• [26] Ôhe Wednesday edition of Athens' dailies at a glance Politics

  • [01] Papandreou: 'We are restoring a state of law'

    The draft bill on public sector appointments will be the first step toward restoring a state of law in the direction of justice, equality and legality, Prime Minister George Papandreou said during Wednesday's meeting of the Cabinet that discussed and approved the proposed bill.

    "As a society we will no longer tolerate client relations [in politics], deals and lawlessness. No Greek man or woman can abide them because this is why Greece has stagnated over the last five years," Papandreou underlined. He stressed that fairness and meritocracy would be the foundation of the new effort and that it was the government's duty to "draw a red line" between the present and a murky past.

    "This may annoy certain people but what is important is that this red line will be liberating for most people and for the country," he added.

    The prime minister said that the envisaged change toward an open government that was accountable, efficient and fair would not be achieved in one day nor with one bill.

    Reviewing the government's work during its first 35 days in office, the prime minister said that it had started to put into action the major changes for which PASOK had received the electorate's mandate.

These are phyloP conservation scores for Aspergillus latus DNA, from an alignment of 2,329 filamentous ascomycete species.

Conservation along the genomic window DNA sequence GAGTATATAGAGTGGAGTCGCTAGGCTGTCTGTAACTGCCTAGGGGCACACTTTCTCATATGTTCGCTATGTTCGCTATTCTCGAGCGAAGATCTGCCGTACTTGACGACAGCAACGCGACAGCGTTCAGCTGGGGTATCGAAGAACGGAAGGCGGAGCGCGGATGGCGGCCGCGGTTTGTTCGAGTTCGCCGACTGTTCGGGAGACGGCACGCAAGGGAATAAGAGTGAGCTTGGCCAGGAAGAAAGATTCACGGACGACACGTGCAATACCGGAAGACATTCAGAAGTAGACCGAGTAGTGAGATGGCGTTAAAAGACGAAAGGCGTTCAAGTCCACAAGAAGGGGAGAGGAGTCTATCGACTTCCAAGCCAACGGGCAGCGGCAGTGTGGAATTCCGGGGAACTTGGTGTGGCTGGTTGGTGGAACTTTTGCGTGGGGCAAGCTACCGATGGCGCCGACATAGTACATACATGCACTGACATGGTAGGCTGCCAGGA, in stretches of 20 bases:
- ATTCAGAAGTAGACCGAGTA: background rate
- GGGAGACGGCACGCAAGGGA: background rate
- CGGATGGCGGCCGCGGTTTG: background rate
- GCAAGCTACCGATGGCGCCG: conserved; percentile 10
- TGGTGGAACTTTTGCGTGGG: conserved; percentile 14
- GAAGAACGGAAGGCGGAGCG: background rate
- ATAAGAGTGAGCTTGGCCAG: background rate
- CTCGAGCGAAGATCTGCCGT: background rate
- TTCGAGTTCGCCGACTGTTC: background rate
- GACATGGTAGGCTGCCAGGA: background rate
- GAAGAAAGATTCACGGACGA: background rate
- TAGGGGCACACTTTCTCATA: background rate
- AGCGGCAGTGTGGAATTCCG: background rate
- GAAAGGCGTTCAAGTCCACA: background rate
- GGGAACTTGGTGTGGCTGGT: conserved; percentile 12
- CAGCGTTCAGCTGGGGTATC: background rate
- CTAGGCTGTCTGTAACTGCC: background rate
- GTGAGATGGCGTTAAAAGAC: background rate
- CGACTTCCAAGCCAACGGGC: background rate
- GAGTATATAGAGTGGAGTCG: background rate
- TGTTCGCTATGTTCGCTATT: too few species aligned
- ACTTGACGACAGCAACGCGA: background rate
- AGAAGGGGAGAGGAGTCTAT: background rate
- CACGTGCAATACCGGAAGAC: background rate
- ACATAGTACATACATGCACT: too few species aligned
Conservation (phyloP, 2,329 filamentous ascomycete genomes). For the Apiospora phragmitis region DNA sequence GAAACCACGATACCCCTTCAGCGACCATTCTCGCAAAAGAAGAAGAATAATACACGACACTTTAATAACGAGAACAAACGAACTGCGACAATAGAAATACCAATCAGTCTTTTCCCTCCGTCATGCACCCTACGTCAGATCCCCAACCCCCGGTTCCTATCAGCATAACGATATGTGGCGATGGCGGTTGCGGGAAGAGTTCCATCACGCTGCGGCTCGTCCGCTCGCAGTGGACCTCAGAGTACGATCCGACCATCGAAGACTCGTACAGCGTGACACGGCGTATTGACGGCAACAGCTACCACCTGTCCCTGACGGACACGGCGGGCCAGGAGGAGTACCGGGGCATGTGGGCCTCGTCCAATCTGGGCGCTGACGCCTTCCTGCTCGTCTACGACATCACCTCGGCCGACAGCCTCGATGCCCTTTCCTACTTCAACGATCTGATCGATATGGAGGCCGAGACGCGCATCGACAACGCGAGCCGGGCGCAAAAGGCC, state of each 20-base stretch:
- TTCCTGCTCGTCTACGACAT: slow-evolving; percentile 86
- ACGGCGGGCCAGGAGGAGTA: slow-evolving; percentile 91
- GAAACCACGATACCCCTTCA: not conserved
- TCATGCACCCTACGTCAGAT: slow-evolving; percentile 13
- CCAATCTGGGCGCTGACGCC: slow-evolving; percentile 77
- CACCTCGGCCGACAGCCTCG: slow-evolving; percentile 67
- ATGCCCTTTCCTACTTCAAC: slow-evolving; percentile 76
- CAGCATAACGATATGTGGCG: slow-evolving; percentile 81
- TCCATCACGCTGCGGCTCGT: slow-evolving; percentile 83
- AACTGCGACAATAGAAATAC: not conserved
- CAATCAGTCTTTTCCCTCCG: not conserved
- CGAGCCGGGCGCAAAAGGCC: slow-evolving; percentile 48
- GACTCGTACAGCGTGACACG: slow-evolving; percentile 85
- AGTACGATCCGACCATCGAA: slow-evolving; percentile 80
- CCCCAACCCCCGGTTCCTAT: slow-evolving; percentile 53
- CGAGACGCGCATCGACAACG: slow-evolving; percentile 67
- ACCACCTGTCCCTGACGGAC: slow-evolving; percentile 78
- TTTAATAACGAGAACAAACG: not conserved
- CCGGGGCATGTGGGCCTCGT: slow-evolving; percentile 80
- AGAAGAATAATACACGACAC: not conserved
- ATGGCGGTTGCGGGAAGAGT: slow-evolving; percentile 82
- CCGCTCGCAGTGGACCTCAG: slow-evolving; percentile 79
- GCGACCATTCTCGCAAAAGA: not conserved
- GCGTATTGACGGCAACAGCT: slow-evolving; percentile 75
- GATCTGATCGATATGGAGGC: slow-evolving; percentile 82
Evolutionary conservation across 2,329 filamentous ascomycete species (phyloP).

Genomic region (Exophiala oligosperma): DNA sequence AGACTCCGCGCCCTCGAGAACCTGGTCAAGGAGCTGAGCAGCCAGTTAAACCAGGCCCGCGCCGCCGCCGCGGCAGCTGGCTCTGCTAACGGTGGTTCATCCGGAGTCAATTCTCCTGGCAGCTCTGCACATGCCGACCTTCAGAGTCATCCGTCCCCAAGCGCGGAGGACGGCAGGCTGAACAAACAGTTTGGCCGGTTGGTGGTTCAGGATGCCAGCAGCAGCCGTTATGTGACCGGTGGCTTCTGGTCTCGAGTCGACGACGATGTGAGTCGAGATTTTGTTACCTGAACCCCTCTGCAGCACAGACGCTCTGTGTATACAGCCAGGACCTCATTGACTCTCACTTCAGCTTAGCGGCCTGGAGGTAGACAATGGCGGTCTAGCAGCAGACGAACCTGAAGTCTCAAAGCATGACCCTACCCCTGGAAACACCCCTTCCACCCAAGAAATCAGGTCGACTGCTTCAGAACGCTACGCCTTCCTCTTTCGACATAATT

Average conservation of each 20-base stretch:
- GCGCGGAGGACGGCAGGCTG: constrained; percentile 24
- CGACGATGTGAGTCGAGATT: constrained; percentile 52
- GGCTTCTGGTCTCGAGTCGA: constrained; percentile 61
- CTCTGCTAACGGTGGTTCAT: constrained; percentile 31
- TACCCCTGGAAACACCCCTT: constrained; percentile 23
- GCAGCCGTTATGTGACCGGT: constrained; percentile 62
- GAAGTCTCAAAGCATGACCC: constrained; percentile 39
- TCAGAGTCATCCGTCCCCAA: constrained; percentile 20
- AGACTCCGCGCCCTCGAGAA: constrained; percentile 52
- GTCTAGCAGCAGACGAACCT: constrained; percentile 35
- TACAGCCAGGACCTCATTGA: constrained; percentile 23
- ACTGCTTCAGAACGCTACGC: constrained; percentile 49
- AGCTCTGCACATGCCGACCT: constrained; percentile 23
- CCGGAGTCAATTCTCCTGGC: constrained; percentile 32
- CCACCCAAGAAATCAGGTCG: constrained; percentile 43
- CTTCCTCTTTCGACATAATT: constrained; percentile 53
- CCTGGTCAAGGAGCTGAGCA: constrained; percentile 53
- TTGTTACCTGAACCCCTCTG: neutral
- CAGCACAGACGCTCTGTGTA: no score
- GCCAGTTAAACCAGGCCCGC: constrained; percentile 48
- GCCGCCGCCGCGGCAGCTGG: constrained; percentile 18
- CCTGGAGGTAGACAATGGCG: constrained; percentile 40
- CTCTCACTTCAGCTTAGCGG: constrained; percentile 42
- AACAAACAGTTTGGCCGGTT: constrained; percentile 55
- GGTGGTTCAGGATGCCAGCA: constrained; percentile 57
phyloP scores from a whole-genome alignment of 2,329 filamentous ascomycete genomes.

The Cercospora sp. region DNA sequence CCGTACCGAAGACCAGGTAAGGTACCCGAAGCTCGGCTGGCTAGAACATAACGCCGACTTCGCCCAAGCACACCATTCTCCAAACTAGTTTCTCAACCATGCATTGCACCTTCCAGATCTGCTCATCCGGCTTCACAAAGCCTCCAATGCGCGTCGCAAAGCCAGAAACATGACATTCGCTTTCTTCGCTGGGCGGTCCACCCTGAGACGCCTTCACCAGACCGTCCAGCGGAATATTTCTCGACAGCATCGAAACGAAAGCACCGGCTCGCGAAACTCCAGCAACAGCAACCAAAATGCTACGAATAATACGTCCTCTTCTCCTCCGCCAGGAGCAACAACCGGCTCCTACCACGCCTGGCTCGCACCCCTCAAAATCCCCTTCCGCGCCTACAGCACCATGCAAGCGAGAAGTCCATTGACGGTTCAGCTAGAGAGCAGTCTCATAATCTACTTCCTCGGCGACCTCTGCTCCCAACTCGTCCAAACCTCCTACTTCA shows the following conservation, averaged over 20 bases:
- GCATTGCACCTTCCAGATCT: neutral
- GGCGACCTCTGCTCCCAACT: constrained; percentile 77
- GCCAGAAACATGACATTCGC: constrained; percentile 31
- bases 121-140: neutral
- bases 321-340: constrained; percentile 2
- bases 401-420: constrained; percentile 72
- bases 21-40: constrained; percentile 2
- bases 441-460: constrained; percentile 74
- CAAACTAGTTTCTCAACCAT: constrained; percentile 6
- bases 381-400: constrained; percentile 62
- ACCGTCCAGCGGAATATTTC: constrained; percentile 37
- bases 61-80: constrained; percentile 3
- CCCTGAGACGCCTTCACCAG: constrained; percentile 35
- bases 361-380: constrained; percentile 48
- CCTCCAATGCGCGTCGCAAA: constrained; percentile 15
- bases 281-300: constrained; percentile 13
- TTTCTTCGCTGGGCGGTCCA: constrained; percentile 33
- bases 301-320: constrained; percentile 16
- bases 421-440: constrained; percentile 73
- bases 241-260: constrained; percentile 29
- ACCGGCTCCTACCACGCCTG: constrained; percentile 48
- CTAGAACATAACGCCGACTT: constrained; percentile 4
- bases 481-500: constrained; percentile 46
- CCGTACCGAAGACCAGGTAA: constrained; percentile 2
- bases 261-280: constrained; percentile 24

"The government must daily assure the citizens with actions, each day making one step forward, that we are carrying out our pre-election pledges," he emphasised.

    The prime minister especially underlined the issue of gaining people's trust, stressing that the government had to persuade citizens that it was trustworthy in order to gain not just their toleration but also their support and participation.

    "Without participation we will not bring about change," he warned the ministers, noting that people would only be persuaded to participate if they were convinced that the government was making a serious and sincere effort for them and the country.

    In statements on Monday, Interior Minister Yiannis Ragoussis had said that the draft bill presented to the cabinet on Wednesday was prepared in collaboration with the Supreme Council for Civil Personnel Selection (ASEP), which would henceforth be exclusively responsible for public-sector appointments.